"I have come to realize that a good workshop moves you out of your comfort zone.  From these, I feel I have been catapulted! "  Although at first Terry found it hard to accept that people thought her writing was good, she soon found herself reimagining what was possible. "I'm still not sure why, but I think that I am in the process of reinventing myself.  I had years of being a caregiver, and I've had years of being a photographer.  This kind of writing for me is different.  These workshops have been experiences of renewal and growth." 

When asked to share why she had come, Terry described her photographs that incorporated microscopic images of the cellular structures of plants with the image of the plant itself.  She expressed her desire to write a book that incorporated her photographs.  Participants were asked whether they would like to volunteer to share a project in one of the evening sessions and ask for the group's feedback in whatever form they would find helpful.  Buoyed by the group's interest in her images, Terry volunteered to do the first of these evening presentations.  As she explained how she planned to organize the work, with a technical explanation of how each image was made, the group pushed back. "Keep the mystery!" they exclaimed. "Write from your heart."Terry was perplexed - her background was in writing scientific articles published in peer-reviewed journals, and in controversial subject areas that often evoked vehement rebukes of the work. Terry hesitated.  But push-back from her fellow writers, expressed with encouragement, made Terry reconsider her book in a dramatically new way.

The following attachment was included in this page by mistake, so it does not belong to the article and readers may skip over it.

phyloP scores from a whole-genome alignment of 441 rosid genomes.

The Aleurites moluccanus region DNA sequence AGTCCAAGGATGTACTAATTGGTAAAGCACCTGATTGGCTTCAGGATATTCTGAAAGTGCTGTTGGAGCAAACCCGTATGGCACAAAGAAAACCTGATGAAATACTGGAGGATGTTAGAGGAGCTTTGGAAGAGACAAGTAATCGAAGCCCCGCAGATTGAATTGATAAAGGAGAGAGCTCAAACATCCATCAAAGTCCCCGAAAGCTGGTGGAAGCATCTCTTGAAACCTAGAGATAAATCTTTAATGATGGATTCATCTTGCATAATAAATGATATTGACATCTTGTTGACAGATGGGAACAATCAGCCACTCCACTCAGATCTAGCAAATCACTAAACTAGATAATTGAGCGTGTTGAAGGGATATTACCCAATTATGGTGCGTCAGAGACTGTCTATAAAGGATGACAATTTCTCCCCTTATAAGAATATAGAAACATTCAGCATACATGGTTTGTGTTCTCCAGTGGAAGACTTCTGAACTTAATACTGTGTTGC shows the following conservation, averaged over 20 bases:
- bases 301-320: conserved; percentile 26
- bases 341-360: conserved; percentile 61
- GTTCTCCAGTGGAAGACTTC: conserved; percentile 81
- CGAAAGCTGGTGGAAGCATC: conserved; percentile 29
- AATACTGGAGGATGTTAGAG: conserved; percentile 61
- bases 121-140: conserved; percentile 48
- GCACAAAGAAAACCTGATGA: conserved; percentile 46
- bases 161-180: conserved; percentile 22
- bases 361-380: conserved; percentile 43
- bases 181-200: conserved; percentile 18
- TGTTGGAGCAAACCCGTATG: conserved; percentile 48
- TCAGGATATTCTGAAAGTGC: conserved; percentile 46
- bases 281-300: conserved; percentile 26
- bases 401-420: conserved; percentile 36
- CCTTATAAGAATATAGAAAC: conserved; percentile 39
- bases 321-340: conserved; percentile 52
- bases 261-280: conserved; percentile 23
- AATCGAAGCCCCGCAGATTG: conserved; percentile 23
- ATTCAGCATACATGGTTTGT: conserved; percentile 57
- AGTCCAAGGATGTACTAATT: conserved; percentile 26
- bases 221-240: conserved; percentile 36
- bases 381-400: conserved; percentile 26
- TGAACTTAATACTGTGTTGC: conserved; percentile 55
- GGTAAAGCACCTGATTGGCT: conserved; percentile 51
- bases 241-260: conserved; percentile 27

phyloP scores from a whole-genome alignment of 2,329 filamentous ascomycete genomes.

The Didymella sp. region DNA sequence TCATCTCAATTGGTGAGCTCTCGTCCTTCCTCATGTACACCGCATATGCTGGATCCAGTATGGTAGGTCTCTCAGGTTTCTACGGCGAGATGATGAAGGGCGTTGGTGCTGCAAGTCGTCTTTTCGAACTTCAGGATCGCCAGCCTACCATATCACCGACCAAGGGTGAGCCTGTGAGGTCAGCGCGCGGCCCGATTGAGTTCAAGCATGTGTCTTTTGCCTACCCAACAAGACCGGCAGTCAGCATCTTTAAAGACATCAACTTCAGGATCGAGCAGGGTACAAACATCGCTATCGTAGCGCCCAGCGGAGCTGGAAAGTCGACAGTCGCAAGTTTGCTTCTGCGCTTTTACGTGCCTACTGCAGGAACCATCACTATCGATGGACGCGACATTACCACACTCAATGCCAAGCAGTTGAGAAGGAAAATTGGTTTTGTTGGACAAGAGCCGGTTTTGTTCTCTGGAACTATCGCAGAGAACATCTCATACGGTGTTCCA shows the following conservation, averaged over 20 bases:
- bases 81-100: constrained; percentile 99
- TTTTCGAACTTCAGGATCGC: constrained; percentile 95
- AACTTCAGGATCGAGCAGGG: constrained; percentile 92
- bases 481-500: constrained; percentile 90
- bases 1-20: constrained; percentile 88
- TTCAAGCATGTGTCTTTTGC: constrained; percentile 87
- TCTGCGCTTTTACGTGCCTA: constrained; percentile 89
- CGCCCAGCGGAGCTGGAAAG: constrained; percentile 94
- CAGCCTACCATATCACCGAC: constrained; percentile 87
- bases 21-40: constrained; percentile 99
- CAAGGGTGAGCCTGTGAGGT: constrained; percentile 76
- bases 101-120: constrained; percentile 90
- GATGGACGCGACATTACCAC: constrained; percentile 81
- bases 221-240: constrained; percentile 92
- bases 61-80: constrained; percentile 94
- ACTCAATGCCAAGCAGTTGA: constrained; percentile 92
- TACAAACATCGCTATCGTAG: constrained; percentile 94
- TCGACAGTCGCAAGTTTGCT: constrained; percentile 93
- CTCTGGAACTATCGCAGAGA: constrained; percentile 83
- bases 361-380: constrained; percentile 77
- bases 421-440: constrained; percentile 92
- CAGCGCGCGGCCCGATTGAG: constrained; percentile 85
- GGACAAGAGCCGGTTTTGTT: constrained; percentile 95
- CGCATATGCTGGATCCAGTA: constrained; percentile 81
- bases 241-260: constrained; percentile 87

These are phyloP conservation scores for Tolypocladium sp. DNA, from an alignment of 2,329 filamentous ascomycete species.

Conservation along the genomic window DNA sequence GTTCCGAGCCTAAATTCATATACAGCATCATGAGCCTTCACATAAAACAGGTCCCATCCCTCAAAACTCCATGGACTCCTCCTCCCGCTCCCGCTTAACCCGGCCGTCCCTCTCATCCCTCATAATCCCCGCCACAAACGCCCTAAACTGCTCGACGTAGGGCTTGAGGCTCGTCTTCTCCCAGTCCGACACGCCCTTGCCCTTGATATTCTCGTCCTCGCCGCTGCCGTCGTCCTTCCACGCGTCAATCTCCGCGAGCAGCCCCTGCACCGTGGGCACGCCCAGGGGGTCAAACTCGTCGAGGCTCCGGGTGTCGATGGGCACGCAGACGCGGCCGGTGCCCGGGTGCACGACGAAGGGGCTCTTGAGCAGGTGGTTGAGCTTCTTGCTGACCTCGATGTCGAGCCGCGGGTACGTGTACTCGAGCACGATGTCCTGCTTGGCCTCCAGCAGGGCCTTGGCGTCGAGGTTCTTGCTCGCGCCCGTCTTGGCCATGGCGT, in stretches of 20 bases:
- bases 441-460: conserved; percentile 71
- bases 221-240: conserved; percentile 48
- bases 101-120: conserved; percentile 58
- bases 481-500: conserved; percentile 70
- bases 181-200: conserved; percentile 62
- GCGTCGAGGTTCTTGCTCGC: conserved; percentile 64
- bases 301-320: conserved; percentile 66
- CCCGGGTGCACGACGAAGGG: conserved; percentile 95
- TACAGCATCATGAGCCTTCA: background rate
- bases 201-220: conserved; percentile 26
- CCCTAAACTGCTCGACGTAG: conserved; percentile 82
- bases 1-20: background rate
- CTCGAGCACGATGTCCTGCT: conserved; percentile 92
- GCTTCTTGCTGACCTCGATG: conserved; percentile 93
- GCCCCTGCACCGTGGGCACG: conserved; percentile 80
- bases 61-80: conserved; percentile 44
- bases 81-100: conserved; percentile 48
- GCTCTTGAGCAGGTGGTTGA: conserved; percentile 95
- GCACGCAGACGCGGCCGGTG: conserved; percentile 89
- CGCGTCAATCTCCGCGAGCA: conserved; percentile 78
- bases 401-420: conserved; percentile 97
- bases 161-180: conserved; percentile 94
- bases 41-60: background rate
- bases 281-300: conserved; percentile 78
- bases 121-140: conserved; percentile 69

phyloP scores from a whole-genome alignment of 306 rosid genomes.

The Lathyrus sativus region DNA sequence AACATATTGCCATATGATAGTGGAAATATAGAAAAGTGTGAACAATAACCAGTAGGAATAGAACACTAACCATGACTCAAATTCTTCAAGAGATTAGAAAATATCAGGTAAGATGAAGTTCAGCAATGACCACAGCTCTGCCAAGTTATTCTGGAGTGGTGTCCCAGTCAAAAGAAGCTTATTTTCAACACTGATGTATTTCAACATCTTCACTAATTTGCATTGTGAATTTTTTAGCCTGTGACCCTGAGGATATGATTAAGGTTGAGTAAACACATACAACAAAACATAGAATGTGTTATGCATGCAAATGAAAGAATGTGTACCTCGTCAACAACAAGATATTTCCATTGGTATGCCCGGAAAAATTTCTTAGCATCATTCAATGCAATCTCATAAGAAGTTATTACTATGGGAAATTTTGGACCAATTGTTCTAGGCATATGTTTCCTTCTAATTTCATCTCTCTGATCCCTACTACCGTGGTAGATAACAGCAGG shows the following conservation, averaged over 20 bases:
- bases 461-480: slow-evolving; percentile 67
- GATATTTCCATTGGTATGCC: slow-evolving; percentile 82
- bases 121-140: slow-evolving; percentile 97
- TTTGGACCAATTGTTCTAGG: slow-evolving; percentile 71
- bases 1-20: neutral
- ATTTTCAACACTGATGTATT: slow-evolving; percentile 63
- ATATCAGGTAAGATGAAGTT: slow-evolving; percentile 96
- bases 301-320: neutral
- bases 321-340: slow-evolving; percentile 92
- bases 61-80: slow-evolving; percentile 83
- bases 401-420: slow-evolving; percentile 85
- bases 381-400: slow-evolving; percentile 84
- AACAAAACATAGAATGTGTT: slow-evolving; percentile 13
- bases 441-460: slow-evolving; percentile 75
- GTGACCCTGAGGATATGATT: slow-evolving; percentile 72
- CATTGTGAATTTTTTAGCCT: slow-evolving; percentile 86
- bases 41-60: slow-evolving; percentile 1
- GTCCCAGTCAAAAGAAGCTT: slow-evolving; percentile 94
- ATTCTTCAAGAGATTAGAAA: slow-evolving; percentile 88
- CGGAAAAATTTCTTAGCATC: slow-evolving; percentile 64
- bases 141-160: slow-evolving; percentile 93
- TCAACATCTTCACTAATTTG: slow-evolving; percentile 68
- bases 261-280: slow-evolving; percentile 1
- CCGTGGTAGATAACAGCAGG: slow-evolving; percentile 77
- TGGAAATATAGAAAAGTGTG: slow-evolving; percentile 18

Of the experience, Terry said "When I was a child I wanted to be a photographer and a natural history writer.  The photography simmered, but the writing barely smoldered.  The workshops have been fantastic in rekindling that goal."

After her Iceland experience, Terry realized that Maine Media offered a writing and photography travel workshop in Hawaii in February.  This seemed like an incentive she could give herself to push the book forward.  As the registration deadline loomed, and she had barely started writing, she wavered.  But she settled down to work and the writing did begin to sound in her words, "if not mysterious, certainly not stiffly scientific."

In Hawaii, Terri was inspired by poems, myths, writing and imaging making, fueled by visits to the botanical gardens, steam vents in lava-filled landscapes, rainbows across areas of new earth, and the glowing crater of the volcano at night.  In the wake of the lava's destruction, new land is built, plants invade and there is promise of renewal which is just what happened with Terry's life and work. 

Sometimes serendipity happens, and we follow its path to an unexpected turn that brings new light into our lives.  That's what happened to Terry Ashley, a retired geneticist from Yale, who ended up taking two of Maine Media's travel workshops last year.  

"In late January of 2014 my friend Barb was visiting my husband and I and she told me that some old classmates had gone on a "Girl Friends" retreat in Iceland. My immediate response was "I'm jealous".  The next day I received the Maine Media Workshop catalog with the announcement of the Writers Retreat in Iceland."